Red Tails, Real American Heroes of World War II

By | December 26, 2011

After visiting the movies the other day, I’m excited about the preview I saw of a new movie coming out in March of 2012, the iconic story of African-American aviators of World War II, Red Tails.

I have to also say I’m not a big fan of Hollywood. They don’t seem to get much right and I can count on one hand the movies I’ve seen lately that have inspired me or made much of an impression. The Liberal bias taints entertainment as much as it does the news. The concept of heroes seems to be an outdated or passé notion to the film makers these days. The writers and directors concentrate more on the so called anti-heroes that the audience can’t engage with rather than a hero who inspires. So too the producers of our films spend a lot of money on special effects and very little effort in developing a good script.

What is an anti-hero anyway? Is it a villain with a good public relations department? Why are anti-heroes praiseworthy? Where are the role models for our kids? What is Hollywood thinking?

So, I don’t go to movies much and so Hollywood doesn’t get a lot of my money. Red Tails may be an exception, provided Hollywood doesn’t screw up the script too bad. It appears to be a retelling of the story of young African-American aviators of World War II who had to fight racism as they attempted to assert their right to fight for their country. It does for the big screen what Larry Fishburne and another all star cast attempted to do for the small screen in a 1995 TV special called, The Tuskegee Airmen. I haven’t seen that one either but I’m going to try to find it, for comparison purposes. Fishburne of The Matrix fame, is one of the best actors of America today belonging to the same class as Denzel Washington and Morgan Freeman, two of my other favorites. If the actors in this new film are as good as Fishburne, Red Tails promises to have very good acting indeed.

I’m already encouraged on that front. Amongst the top actors billed for this film are Cuba Gooding Jr. of Jerry Maquire and a Men of Honor; and Terrance Howard of Iron Man. Initial preview in theaters makes me believe that the special effects of this movie will be pretty good as well.

There are two things that draw me to this movie; the heroes facing impossible odds and the aviation aspect, I love P-51 Mustangs! There is something about the smell of diesel fuel and the sound of a roaring turbine engine. Go guns blazing!

Hollywood loves this kind of film too, and they occasionally trot out this theme not only because it makes them money but because of their high and mighty attitude. They think they know better than we about the tragedy of racism in this country. It’s remarkable how long we’ve been fighting this battle, ever since slavery was established in the American colonies, racism has been our curse. It’s important to remember when watching films like this that we are restricted by the lens of history presented by the film makers. The story depicted is of real men with real historical nuance, flaws and strengths. It’s not just, white man racist, bad. Black guy hero, good. It’s much more complicated than that. Yes there is racism, even today, but not everyone is like that. We’ve had black American heroes in this country since this country was founded, from the Revolutionary War, the Civil War, Viet Nam and Korea, the turbulent 60s Civil Rights movement and even today. Many Caucasian heroes of those time periods have had no problem standing shoulder to shoulder with them every step of the way.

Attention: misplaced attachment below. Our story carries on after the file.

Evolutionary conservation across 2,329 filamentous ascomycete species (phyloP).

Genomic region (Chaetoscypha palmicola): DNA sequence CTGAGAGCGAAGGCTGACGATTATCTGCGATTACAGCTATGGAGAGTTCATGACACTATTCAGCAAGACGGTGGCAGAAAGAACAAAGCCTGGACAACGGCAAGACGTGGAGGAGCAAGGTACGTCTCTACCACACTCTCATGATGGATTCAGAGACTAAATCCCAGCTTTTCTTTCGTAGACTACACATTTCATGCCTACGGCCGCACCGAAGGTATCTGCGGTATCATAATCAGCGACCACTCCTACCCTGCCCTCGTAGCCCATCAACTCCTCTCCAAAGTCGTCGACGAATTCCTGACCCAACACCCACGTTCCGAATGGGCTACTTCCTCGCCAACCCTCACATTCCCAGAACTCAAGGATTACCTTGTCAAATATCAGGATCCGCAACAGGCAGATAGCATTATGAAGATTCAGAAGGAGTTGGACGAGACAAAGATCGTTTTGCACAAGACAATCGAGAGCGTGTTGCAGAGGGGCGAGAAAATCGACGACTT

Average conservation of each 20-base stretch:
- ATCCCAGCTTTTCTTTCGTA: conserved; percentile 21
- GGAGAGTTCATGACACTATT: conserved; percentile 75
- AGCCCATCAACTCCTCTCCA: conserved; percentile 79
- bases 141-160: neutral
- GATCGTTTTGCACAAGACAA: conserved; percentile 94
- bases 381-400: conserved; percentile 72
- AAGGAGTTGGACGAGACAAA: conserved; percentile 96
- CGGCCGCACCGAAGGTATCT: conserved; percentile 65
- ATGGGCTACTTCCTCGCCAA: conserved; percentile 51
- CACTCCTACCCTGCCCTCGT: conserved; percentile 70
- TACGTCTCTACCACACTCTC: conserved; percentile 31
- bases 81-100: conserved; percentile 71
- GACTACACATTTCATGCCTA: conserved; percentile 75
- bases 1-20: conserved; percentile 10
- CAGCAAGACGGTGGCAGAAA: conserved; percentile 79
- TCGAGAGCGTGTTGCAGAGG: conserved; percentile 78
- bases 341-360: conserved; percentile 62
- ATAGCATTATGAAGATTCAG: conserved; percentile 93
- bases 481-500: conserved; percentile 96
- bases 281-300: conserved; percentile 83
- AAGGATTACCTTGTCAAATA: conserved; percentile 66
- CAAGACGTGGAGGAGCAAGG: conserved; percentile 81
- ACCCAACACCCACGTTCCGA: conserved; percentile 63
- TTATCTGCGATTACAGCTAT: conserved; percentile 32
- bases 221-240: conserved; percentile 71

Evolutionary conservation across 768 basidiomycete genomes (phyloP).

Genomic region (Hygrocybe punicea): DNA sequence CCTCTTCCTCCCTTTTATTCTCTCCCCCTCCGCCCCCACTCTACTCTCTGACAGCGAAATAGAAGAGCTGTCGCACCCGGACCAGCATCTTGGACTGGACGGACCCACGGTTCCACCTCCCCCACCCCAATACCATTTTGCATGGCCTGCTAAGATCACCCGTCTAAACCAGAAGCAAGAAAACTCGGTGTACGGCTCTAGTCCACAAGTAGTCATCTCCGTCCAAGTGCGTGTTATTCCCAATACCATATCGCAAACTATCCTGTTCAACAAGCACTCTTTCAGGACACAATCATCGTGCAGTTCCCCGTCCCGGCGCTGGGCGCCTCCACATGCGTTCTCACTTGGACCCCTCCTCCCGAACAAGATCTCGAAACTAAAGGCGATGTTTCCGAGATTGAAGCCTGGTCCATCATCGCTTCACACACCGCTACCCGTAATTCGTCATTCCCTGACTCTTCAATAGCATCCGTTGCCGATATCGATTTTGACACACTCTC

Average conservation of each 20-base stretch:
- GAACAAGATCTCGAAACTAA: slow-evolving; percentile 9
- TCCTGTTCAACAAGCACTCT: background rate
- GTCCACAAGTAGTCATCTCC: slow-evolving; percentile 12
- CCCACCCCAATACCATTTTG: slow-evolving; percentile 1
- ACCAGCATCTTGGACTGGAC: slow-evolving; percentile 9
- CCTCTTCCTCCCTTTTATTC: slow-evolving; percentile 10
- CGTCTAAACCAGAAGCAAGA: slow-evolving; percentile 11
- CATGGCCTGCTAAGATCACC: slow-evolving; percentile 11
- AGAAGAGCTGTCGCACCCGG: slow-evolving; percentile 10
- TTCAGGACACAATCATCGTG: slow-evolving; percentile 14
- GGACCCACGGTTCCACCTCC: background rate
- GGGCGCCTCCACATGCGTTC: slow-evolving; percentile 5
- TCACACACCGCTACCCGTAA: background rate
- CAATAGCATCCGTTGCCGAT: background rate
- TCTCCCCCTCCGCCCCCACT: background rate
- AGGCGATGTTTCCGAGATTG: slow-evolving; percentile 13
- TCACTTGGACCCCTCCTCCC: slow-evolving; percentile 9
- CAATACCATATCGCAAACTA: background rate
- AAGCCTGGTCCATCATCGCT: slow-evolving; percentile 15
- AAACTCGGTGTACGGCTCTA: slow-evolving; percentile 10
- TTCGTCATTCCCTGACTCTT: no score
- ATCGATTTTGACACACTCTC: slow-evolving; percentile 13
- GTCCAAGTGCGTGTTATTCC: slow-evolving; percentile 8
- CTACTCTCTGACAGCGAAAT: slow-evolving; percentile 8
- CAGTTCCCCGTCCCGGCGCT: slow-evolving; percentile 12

It is also important to know that progressive historians have carefully erased history to cover the fact that the back-stepping we’ve done as a nation on the civil rights front has been mostly their fault. Washington integrated the army when he was commander in chief. We had African Americans fight on both sides in the Civil War. During reconstruction, we had a high number of African Americans serving in congress, but when white progressives came back into power in the South, African American Civil Rights leaders lost the gains they made and plunged us back into segregation, which resulted in the Civil Rights Movements of the 50s and 60s.

Regardless of how this movie plays in the box office, the Tuskegee Airmen are real heroes for all Americans and are worthy of our hero worship. They were respected then, and deserve our admiration now. African American youths would do well to stop emulating their favorite Rap Stars and take a look at what real heroes look like. Maybe their communities wouldn’t be so messed up.

Veterans of the Tuskegee Airmen operate a foundation called the Commemorative Air Force Red Tail Squadron. Their website is redtail.org. Their stated goal is to share the inspiring legacy of the Tuskegee Airmen, the first African American pilots and crew. They’ve restored a P-51C Mustang fighter and they take it on tour at air shows around the country. I invite readers to take a look at it and donate. They’ve got a lot of special gift items for sale too. Sales go to keep the aircraft flying. It is an inspiring sight to see.

It is encouraging to me in the age of modern media and its relatively negative, secular message that there is sometimes a positive alternatives. Real heroes exist and they can be found in history, if we only look.  Regardless of your back ground, everyone, no matter how old, can look up to these real American heroes know as the Tuskegee Airmen.

I look forward to seeing this movie when it comes out in theaters.

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0 thoughts on “Red Tails, Real American Heroes of World War II

  1. Mike

    ‘There is something about the smell of diesel fuel and the sound of a roaring turbine engine.’

    Unfortunately, the P-51 had a gasoline engine.